Environmental Biology of Fishes

, Volume 97, Issue 10, pp 1129–1147

The fish community of a newly restored southern California estuary: ecological perspective 3 years after restoration

Authors

    • California State University
    • University of Alaska Fairbanks
  • Mario Espinoza
    • California State University
  • Christopher G. Lowe
    • California State University
Article

DOI: 10.1007/s10641-013-0203-x

Cite this article as:
Farrugia, T.J., Espinoza, M. & Lowe, C.G. Environ Biol Fish (2014) 97: 1129. doi:10.1007/s10641-013-0203-x

Abstract

Bays and estuaries are considered essential fish habitat, yet in many parts of the world, these areas have been degraded or destroyed. In southern California, habitat restoration has become a widely used approach for protecting coastal ecosystems; however, there is little information available on the success of these efforts. Monthly abundance surveys were employed to examine spatial and temporal trends in the fish assemblages 3 years after the restoration of the Bolsa Chica Full Tidal Basin (BCFTB). This was used as a short-term success assessment of the BCFTB restoration, as well as an important baseline against which future studies can determine the long-term trajectory of the restoration. Forty-four species of fish were caught inside the BCFTB, at an average density of 116.8 fish 100 m−2 and an average biomass of 4.2 kg 100 m−2. There was a seasonal pattern in fish abundances but no overall increase or decrease in abundances during the entire study period. Marine, estuarine and migrant fish species were found in the BCFTB, each showing different seasonal patterns in abundance, similar to nearby estuaries, with 14 species driving these patterns. Water temperature and season were the most influential factors on the species composition of the fish community in the BCFTB. Therefore, 3 years after restoration the BCFTB is providing habitat for coastal fish species where none existed previously, and shows a community structure similar to natural estuaries in southern California. The BCFTB restoration has been initially successful but needs to be monitored periodically to assess its long-term success.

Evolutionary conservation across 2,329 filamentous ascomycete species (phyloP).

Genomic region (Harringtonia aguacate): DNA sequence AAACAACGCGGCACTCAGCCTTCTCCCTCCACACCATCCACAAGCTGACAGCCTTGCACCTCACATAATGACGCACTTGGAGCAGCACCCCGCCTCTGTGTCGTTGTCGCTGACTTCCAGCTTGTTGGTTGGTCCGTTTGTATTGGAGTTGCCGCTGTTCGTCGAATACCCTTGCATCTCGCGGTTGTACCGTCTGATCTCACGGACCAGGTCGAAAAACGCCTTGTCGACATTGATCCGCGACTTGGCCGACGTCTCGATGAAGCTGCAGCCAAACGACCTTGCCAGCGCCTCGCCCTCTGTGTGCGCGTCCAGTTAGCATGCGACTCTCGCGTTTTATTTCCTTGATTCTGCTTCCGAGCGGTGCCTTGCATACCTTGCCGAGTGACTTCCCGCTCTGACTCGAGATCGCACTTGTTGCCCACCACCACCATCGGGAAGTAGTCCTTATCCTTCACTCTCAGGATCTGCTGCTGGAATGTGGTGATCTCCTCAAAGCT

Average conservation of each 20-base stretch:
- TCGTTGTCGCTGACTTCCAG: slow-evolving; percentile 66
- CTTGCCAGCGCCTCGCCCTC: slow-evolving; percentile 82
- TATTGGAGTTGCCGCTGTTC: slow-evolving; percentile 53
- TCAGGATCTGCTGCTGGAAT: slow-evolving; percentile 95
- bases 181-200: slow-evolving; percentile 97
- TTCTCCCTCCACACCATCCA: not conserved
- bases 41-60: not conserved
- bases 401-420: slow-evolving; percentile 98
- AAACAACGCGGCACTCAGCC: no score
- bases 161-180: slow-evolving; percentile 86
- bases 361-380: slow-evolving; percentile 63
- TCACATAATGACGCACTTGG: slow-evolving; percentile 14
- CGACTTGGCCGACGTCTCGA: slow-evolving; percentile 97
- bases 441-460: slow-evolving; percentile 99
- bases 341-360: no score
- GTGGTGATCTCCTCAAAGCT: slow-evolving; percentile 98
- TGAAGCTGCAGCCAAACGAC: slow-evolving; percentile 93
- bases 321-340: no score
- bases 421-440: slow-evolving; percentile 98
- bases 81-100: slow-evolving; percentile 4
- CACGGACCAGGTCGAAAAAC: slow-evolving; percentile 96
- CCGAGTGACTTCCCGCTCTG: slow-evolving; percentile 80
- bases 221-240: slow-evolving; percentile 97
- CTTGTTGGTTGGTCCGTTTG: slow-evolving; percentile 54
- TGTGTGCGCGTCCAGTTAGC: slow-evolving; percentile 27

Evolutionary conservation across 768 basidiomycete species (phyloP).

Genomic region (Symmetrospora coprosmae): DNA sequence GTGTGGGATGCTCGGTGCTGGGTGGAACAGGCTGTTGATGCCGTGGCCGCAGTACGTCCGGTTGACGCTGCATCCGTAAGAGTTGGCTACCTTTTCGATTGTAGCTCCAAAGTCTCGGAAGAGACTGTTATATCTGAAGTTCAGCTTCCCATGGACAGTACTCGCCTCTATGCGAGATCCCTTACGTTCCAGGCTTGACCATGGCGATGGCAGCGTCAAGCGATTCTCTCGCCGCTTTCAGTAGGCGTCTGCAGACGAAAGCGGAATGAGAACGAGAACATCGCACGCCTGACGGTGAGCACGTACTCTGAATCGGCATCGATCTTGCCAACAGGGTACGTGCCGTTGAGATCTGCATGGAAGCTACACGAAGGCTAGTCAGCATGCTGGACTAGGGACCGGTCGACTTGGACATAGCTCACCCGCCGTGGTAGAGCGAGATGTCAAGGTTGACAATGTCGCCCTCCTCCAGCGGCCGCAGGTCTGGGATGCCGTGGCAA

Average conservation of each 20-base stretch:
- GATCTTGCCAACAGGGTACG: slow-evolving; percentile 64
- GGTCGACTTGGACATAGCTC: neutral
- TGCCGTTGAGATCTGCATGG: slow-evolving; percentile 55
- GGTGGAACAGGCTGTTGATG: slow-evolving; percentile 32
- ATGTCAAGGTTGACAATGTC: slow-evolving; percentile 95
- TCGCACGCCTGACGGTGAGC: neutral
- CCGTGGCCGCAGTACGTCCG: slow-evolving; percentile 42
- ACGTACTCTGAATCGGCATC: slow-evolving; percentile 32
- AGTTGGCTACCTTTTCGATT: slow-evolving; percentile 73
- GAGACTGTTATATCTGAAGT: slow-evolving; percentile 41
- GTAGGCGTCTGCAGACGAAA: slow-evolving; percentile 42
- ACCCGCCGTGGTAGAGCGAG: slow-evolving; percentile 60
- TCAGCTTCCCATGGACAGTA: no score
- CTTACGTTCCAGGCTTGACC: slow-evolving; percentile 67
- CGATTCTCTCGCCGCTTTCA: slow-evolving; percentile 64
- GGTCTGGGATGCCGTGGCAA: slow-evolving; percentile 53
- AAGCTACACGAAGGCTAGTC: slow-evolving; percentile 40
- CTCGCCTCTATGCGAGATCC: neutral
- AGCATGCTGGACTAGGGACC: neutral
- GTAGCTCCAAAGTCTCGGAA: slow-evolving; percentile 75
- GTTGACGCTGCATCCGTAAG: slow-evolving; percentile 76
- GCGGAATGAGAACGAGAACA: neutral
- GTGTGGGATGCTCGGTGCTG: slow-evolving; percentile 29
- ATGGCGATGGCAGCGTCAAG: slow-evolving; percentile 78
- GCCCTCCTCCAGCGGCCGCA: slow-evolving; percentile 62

Keywords

Abundance surveysCommunity ecologyFish habitatRestoration success

Copyright information

© Springer Science+Business Media Dordrecht 2013